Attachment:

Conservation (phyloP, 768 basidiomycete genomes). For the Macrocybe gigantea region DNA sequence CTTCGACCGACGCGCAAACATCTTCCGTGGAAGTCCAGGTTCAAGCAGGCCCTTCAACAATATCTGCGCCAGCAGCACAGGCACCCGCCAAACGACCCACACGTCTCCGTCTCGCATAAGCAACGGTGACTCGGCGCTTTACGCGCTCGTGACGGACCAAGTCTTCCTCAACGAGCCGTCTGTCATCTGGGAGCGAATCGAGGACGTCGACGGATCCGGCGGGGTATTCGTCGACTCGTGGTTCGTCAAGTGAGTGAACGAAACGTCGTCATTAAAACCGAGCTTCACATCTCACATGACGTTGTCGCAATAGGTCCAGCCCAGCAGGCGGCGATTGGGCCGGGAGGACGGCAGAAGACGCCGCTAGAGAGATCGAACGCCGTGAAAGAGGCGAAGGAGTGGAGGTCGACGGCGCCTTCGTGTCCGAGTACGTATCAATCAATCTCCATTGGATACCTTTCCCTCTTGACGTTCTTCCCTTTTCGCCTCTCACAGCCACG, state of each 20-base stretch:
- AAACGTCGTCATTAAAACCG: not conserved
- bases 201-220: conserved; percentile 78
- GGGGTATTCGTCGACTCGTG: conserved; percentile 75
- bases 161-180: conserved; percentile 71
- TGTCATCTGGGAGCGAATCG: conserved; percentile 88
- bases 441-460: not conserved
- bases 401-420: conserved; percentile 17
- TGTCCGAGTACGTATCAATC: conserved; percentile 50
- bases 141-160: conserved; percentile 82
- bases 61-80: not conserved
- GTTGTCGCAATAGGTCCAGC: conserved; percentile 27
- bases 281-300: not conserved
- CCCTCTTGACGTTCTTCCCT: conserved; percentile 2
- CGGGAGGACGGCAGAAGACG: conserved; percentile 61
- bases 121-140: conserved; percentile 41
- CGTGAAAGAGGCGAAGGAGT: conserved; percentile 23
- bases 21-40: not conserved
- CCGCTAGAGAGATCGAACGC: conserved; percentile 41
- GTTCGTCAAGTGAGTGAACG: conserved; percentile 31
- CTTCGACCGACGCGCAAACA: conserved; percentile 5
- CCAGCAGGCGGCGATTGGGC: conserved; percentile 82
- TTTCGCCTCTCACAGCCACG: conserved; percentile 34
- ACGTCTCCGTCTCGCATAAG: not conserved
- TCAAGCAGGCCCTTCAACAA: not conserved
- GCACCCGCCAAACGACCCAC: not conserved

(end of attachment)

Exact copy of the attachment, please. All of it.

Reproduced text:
Conservation (phyloP, 768 basidiomycete genomes). For the Macrocybe gigantea region DNA sequence CTTCGACCGACGCGCAAACATCTTCCGTGGAAGTCCAGGTTCAAGCAGGCCCTTCAACAATATCTGCGCCAGCAGCACAGGCACCCGCCAAACGACCCACACGTCTCCGTCTCGCATAAGCAACGGTGACTCGGCGCTTTACGCGCTCGTGACGGACCAAGTCTTCCTCAACGAGCCGTCTGTCATCTGGGAGCGAATCGAGGACGTCGACGGATCCGGCGGGGTATTCGTCGACTCGTGGTTCGTCAAGTGAGTGAACGAAACGTCGTCATTAAAACCGAGCTTCACATCTCACATGACGTTGTCGCAATAGGTCCAGCCCAGCAGGCGGCGATTGGGCCGGGAGGACGGCAGAAGACGCCGCTAGAGAGATCGAACGCCGTGAAAGAGGCGAAGGAGTGGAGGTCGACGGCGCCTTCGTGTCCGAGTACGTATCAATCAATCTCCATTGGATACCTTTCCCTCTTGACGTTCTTCCCTTTTCGCCTCTCACAGCCACG, state of each 20-base stretch:
- AAACGTCGTCATTAAAACCG: not conserved
- bases 201-220: conserved; percentile 78
- GGGGTATTCGTCGACTCGTG: conserved; percentile 75
- bases 161-180: conserved; percentile 71
- TGTCATCTGGGAGCGAATCG: conserved; percentile 88
- bases 441-460: not conserved
- bases 401-420: conserved; percentile 17
- TGTCCGAGTACGTATCAATC: conserved; percentile 50
- bases 141-160: conserved; percentile 82
- bases 61-80: not conserved
- GTTGTCGCAATAGGTCCAGC: conserved; percentile 27
- bases 281-300: not conserved
- CCCTCTTGACGTTCTTCCCT: conserved; percentile 2
- CGGGAGGACGGCAGAAGACG: conserved; percentile 61
- bases 121-140: conserved; percentile 41
- CGTGAAAGAGGCGAAGGAGT: conserved; percentile 23
- bases 21-40: not conserved
- CCGCTAGAGAGATCGAACGC: conserved; percentile 41
- GTTCGTCAAGTGAGTGAACG: conserved; percentile 31
- CTTCGACCGACGCGCAAACA: conserved; percentile 5
- CCAGCAGGCGGCGATTGGGC: conserved; percentile 82
- TTTCGCCTCTCACAGCCACG: conserved; percentile 34
- ACGTCTCCGTCTCGCATAAG: not conserved
- TCAAGCAGGCCCTTCAACAA: not conserved
- GCACCCGCCAAACGACCCAC: not conserved